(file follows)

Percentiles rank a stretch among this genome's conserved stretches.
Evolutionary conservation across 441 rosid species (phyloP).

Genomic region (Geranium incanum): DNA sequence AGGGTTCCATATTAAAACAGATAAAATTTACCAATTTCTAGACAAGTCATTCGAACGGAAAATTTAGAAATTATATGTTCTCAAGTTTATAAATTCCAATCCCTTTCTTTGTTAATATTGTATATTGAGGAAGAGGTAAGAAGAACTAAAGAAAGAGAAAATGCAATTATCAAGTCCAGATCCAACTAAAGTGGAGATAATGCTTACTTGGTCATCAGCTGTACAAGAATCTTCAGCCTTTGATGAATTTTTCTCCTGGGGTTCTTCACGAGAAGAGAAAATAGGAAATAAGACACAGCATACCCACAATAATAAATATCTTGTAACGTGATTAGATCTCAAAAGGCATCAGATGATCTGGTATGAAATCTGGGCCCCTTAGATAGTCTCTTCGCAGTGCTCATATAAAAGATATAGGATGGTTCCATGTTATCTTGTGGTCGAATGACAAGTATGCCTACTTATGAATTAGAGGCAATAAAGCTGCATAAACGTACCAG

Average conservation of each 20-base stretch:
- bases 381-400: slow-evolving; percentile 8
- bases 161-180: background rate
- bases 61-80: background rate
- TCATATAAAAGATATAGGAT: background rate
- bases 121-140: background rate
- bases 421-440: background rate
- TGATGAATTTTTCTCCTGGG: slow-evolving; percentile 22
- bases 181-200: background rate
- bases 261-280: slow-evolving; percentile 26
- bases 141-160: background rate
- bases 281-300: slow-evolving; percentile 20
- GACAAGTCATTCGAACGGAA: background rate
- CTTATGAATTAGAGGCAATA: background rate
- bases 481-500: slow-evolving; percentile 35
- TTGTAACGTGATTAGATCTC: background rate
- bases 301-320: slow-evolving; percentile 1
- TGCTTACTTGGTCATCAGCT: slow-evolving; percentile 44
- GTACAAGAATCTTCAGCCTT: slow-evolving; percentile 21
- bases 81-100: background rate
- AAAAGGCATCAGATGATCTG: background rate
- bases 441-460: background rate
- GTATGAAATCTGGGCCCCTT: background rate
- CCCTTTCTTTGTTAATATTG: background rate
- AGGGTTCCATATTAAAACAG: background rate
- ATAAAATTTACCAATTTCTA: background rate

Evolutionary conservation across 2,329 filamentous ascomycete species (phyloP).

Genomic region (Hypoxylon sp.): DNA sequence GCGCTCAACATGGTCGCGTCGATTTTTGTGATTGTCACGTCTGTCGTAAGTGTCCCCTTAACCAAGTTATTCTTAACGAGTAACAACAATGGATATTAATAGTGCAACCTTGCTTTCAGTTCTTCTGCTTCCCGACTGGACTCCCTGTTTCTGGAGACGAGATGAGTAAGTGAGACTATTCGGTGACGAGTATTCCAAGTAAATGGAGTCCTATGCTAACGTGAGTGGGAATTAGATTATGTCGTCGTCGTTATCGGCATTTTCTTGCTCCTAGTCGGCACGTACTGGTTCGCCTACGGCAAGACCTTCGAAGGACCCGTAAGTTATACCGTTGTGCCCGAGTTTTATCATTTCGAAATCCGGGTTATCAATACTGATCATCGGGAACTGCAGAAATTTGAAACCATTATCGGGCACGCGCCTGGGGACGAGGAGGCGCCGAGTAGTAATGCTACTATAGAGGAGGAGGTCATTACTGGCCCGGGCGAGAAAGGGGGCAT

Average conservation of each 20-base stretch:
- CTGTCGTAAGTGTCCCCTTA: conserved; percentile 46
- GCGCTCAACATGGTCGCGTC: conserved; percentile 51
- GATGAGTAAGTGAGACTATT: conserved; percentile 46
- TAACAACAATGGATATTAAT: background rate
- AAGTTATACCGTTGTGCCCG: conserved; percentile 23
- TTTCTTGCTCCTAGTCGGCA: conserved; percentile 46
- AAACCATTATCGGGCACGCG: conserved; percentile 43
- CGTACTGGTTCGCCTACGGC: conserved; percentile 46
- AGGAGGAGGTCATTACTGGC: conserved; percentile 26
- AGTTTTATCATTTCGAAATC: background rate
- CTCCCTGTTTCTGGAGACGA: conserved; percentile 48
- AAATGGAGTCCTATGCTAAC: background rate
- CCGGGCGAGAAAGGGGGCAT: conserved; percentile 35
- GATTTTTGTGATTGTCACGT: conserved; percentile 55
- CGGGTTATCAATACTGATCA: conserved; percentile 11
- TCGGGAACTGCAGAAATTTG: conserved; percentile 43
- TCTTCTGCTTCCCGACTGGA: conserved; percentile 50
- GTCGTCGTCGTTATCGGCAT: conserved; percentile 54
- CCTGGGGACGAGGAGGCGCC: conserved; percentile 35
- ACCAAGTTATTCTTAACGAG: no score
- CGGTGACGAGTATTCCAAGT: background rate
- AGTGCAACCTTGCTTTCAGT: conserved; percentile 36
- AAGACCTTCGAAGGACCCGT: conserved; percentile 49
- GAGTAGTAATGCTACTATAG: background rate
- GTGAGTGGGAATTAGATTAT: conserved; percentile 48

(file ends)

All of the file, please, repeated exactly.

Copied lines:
Percentiles rank a stretch among this genome's conserved stretches.
Evolutionary conservation across 441 rosid species (phyloP).

Genomic region (Geranium incanum): DNA sequence AGGGTTCCATATTAAAACAGATAAAATTTACCAATTTCTAGACAAGTCATTCGAACGGAAAATTTAGAAATTATATGTTCTCAAGTTTATAAATTCCAATCCCTTTCTTTGTTAATATTGTATATTGAGGAAGAGGTAAGAAGAACTAAAGAAAGAGAAAATGCAATTATCAAGTCCAGATCCAACTAAAGTGGAGATAATGCTTACTTGGTCATCAGCTGTACAAGAATCTTCAGCCTTTGATGAATTTTTCTCCTGGGGTTCTTCACGAGAAGAGAAAATAGGAAATAAGACACAGCATACCCACAATAATAAATATCTTGTAACGTGATTAGATCTCAAAAGGCATCAGATGATCTGGTATGAAATCTGGGCCCCTTAGATAGTCTCTTCGCAGTGCTCATATAAAAGATATAGGATGGTTCCATGTTATCTTGTGGTCGAATGACAAGTATGCCTACTTATGAATTAGAGGCAATAAAGCTGCATAAACGTACCAG

Average conservation of each 20-base stretch:
- bases 381-400: slow-evolving; percentile 8
- bases 161-180: background rate
- bases 61-80: background rate
- TCATATAAAAGATATAGGAT: background rate
- bases 121-140: background rate
- bases 421-440: background rate
- TGATGAATTTTTCTCCTGGG: slow-evolving; percentile 22
- bases 181-200: background rate
- bases 261-280: slow-evolving; percentile 26
- bases 141-160: background rate
- bases 281-300: slow-evolving; percentile 20
- GACAAGTCATTCGAACGGAA: background rate
- CTTATGAATTAGAGGCAATA: background rate
- bases 481-500: slow-evolving; percentile 35
- TTGTAACGTGATTAGATCTC: background rate
- bases 301-320: slow-evolving; percentile 1
- TGCTTACTTGGTCATCAGCT: slow-evolving; percentile 44
- GTACAAGAATCTTCAGCCTT: slow-evolving; percentile 21
- bases 81-100: background rate
- AAAAGGCATCAGATGATCTG: background rate
- bases 441-460: background rate
- GTATGAAATCTGGGCCCCTT: background rate
- CCCTTTCTTTGTTAATATTG: background rate
- AGGGTTCCATATTAAAACAG: background rate
- ATAAAATTTACCAATTTCTA: background rate

Evolutionary conservation across 2,329 filamentous ascomycete species (phyloP).

Genomic region (Hypoxylon sp.): DNA sequence GCGCTCAACATGGTCGCGTCGATTTTTGTGATTGTCACGTCTGTCGTAAGTGTCCCCTTAACCAAGTTATTCTTAACGAGTAACAACAATGGATATTAATAGTGCAACCTTGCTTTCAGTTCTTCTGCTTCCCGACTGGACTCCCTGTTTCTGGAGACGAGATGAGTAAGTGAGACTATTCGGTGACGAGTATTCCAAGTAAATGGAGTCCTATGCTAACGTGAGTGGGAATTAGATTATGTCGTCGTCGTTATCGGCATTTTCTTGCTCCTAGTCGGCACGTACTGGTTCGCCTACGGCAAGACCTTCGAAGGACCCGTAAGTTATACCGTTGTGCCCGAGTTTTATCATTTCGAAATCCGGGTTATCAATACTGATCATCGGGAACTGCAGAAATTTGAAACCATTATCGGGCACGCGCCTGGGGACGAGGAGGCGCCGAGTAGTAATGCTACTATAGAGGAGGAGGTCATTACTGGCCCGGGCGAGAAAGGGGGCAT

Average conservation of each 20-base stretch:
- CTGTCGTAAGTGTCCCCTTA: conserved; percentile 46
- GCGCTCAACATGGTCGCGTC: conserved; percentile 51
- GATGAGTAAGTGAGACTATT: conserved; percentile 46
- TAACAACAATGGATATTAAT: background rate
- AAGTTATACCGTTGTGCCCG: conserved; percentile 23
- TTTCTTGCTCCTAGTCGGCA: conserved; percentile 46
- AAACCATTATCGGGCACGCG: conserved; percentile 43
- CGTACTGGTTCGCCTACGGC: conserved; percentile 46
- AGGAGGAGGTCATTACTGGC: conserved; percentile 26
- AGTTTTATCATTTCGAAATC: background rate
- CTCCCTGTTTCTGGAGACGA: conserved; percentile 48
- AAATGGAGTCCTATGCTAAC: background rate
- CCGGGCGAGAAAGGGGGCAT: conserved; percentile 35
- GATTTTTGTGATTGTCACGT: conserved; percentile 55
- CGGGTTATCAATACTGATCA: conserved; percentile 11
- TCGGGAACTGCAGAAATTTG: conserved; percentile 43
- TCTTCTGCTTCCCGACTGGA: conserved; percentile 50
- GTCGTCGTCGTTATCGGCAT: conserved; percentile 54
- CCTGGGGACGAGGAGGCGCC: conserved; percentile 35
- ACCAAGTTATTCTTAACGAG: no score
- CGGTGACGAGTATTCCAAGT: background rate
- AGTGCAACCTTGCTTTCAGT: conserved; percentile 36
- AAGACCTTCGAAGGACCCGT: conserved; percentile 49
- GAGTAGTAATGCTACTATAG: background rate
- GTGAGTGGGAATTAGATTAT: conserved; percentile 48